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Published:July 28th, 2008 19:41 EST
Nike Basketball Shoe Ad Isn't Racist Or Homophobic

Nike Basketball Shoe Ad Isn't Racist Or Homophobic

By Robert Paul Reyes

In baseball players are expected to let their actions speak for themselves; "hotdogs" are treated with contempt, sometimes by their own teammates.

When a player hits a home run he is expected to trot around the bases without displaying any histrionics. If a player hits a dinger and thrusts his arms in the air and pumps his fist, he can expect a fastball a couple of inches from his noggin the next time he steps up to the plate.

Nike Basketball Shoe

In baseball it`s a mortal sin to show up your opponent, basketball on the other hand is all about humiliating your adversaries. It`s an in-your-face game, where trash talking is the norm, and players don`t respect their opponents.

It`s not surprising that an edgy Nike basketball shoe ad is causing a lot of controversy:

The world`s largest sportswear and shoe company Nike Inc pulled advertisements that some bloggers had dubbed anti-gay.

"Controversy arose last week over poster and billboard ads for Nike`s new Hyperdunk basketball shoes showing a basketball player`s face in the groin of an opponent who is dunking a ball above him.

The print ads, accompanied by the slogan, `That ain`t right,` were dubbed homophobic, as well as offensive to African-Americans, by some bloggers and critics."

Quotation from Reuters

First let me tackle the race question:

The "That ain`t right" catchphrase" is deemed racist by some, but that`s hogwash. As everybody who hasn`t lived in Siberia for the past few decades knows, the NBA is overwhelmingly black. Watch the interviews before or after an NBA game and the players (mostly black) are barely able to express themselves intelligently. They come across as arrogant, illiterate thugs, and that`s taking a kind view.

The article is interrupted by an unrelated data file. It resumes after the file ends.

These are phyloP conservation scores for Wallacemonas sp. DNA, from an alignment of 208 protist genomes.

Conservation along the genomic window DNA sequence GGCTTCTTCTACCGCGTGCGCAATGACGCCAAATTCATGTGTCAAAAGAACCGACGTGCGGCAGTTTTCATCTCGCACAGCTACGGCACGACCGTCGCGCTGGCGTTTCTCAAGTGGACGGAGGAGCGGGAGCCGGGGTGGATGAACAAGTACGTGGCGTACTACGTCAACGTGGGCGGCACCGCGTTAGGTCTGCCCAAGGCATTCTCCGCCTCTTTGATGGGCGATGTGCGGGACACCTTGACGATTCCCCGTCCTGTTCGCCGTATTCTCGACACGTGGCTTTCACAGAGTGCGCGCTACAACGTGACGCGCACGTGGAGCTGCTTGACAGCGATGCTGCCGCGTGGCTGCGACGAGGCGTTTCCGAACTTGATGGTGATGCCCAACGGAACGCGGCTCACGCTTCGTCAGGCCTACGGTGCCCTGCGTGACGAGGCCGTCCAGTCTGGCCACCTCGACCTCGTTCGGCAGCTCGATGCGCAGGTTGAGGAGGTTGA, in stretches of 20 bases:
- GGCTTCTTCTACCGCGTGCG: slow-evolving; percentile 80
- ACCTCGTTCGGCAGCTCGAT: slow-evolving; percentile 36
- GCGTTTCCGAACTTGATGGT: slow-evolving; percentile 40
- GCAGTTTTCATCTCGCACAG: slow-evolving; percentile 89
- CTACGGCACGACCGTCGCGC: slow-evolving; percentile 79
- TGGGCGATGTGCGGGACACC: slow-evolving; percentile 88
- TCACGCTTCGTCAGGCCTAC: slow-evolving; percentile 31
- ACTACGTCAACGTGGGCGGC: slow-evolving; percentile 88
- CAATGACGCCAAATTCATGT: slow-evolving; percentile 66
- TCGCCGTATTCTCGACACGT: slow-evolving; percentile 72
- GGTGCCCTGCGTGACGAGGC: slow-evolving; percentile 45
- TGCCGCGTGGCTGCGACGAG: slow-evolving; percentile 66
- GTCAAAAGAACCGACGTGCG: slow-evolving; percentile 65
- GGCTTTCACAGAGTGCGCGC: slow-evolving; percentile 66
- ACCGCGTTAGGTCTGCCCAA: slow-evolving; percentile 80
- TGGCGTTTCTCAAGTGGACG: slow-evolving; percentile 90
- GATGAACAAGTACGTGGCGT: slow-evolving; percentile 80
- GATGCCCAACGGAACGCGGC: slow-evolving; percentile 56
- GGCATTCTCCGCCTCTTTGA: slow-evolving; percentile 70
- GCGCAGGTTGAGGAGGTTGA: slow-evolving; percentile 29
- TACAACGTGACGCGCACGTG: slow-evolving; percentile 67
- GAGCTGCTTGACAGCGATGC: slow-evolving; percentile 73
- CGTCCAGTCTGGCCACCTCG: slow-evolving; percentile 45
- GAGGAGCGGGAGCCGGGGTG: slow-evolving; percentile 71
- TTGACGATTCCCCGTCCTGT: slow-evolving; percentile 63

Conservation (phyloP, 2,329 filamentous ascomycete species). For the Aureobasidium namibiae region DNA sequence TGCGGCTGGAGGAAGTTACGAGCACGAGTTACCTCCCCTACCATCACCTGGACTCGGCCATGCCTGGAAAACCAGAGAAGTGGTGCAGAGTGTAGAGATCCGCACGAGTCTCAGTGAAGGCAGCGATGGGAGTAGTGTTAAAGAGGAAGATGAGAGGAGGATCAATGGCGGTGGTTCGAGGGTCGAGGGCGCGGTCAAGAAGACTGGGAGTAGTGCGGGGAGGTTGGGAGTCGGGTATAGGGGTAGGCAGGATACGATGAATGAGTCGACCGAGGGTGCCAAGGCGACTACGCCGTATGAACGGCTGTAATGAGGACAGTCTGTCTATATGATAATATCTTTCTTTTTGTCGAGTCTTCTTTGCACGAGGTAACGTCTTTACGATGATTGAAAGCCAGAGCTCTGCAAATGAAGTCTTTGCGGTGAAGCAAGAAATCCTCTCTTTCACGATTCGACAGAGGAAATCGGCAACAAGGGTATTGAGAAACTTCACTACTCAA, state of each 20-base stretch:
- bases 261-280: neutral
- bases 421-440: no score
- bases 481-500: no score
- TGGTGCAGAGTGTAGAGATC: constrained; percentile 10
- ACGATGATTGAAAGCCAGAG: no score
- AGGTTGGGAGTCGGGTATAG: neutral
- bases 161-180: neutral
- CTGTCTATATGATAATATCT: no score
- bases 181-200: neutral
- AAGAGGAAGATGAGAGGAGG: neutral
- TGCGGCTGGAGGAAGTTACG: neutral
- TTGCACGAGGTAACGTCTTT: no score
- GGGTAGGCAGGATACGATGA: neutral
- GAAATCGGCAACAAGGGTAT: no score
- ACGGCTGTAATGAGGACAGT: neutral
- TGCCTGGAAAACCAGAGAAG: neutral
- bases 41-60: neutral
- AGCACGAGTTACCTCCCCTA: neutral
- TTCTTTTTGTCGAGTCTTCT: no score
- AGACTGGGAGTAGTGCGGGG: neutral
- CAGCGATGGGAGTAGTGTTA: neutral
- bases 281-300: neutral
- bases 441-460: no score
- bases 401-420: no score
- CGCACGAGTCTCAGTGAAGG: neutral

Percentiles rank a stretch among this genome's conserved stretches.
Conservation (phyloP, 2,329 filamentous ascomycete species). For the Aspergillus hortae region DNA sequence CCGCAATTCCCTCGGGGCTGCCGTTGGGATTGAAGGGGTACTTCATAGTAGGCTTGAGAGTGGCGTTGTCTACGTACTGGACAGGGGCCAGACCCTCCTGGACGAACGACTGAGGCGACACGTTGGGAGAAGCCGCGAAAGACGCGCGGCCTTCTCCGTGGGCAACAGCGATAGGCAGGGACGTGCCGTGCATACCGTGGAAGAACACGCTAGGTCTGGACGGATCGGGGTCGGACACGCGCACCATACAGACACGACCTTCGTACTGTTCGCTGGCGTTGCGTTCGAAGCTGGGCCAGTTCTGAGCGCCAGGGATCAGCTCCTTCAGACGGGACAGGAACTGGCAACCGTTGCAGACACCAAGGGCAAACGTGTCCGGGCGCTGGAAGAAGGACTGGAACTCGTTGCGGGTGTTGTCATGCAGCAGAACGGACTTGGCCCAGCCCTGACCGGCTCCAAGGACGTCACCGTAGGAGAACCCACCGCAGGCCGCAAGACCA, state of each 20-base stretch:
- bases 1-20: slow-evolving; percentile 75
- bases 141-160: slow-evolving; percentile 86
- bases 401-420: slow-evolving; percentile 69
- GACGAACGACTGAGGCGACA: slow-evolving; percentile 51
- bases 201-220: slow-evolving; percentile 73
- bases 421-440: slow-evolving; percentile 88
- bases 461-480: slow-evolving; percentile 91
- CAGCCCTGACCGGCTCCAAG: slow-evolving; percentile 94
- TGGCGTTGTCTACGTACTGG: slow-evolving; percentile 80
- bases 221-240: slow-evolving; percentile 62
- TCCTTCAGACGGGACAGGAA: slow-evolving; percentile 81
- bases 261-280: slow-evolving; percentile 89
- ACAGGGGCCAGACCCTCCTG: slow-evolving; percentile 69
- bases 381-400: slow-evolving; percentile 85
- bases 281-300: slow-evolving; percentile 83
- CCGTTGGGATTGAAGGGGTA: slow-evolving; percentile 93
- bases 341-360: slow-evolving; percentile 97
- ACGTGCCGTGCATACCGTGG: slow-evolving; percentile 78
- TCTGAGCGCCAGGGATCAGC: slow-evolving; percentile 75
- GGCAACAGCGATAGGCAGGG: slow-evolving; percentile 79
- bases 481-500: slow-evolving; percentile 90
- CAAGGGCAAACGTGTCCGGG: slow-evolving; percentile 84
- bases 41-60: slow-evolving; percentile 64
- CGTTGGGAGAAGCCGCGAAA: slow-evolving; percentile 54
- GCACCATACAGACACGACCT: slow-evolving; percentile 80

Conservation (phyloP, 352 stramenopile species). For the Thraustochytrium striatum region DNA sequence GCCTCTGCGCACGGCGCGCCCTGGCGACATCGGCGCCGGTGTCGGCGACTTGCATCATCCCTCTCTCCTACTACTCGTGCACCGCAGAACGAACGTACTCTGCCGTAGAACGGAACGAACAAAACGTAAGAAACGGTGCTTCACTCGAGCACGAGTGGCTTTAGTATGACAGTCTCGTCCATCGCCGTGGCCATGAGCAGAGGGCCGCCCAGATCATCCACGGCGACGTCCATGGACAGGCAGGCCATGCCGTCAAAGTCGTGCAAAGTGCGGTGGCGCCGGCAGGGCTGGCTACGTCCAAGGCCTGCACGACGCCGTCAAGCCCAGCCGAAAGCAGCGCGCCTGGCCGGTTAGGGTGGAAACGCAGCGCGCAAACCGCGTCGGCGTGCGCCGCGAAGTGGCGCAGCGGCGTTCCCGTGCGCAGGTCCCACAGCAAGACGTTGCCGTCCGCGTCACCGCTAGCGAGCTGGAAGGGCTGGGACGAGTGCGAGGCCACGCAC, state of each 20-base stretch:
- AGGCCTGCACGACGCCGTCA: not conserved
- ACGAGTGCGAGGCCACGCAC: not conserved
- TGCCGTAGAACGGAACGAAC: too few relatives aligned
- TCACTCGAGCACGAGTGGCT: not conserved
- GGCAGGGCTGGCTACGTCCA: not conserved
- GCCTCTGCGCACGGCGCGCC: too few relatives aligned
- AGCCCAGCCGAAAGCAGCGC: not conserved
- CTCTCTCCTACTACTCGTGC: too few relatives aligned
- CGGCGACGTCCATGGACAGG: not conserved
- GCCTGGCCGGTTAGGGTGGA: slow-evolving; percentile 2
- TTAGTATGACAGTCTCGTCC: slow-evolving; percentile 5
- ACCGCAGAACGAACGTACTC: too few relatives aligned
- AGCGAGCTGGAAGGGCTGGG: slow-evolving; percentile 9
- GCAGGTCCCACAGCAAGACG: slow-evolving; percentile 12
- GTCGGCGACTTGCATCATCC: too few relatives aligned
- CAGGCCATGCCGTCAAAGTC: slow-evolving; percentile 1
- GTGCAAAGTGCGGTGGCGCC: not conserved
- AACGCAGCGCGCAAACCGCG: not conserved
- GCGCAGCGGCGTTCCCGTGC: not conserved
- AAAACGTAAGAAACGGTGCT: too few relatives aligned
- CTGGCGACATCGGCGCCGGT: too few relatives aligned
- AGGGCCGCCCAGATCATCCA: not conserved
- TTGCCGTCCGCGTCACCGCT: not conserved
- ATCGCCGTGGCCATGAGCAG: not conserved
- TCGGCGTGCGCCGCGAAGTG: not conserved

I`m not implying that African Americans are inherently thuggish and intellectually inferior, but blacks are recruited from inner cities where public schools are inferior, and then they leave college after one year of not attending classes. Anyone from that type of background (black, brown, white or purple), will come across like an illiterate clown.

When Nike uses the slogan "That ain`t right" in an ad geared to basketball fans, they are only keeping it real. If Nike ran an ad directed at black professionals, that depicted black lawyers speaking Ebonics -- that would be racist.

OK, now the concerns of homophobia:

To dunk over your opponent, is to use the street vernacular: "Making him your expletive deleted." Unfortunately, that seems to be the main goal of professional basketball: To make yourself look good at the expense of your opponents.

It`s not about gay or straight, it`s all about ego. It`s about making the fantastic dunks that will garner you the lucrative athletic gear endorsements.

The subliminal message isn`t that "it ain`t right" to be gay, but that in a league where having "street cred" is crucial, it ain`t right to let your opponent humiliate you.

"In a statement, Nike said the company would drop the ad campaign `to underline our ongoing commitment to supporting diversity in sport and the workplace.`"

Quotation from Reuters

Nike should not have succumbed to the critics, their ad wasn`t racist or homophobic.

I have been a tireless crusader against racism, and as a columnist I have advocated for the rights of gays to marry, adopt children and serve in the military openly for over 10 years. I hope my humble essay is not misunderstood.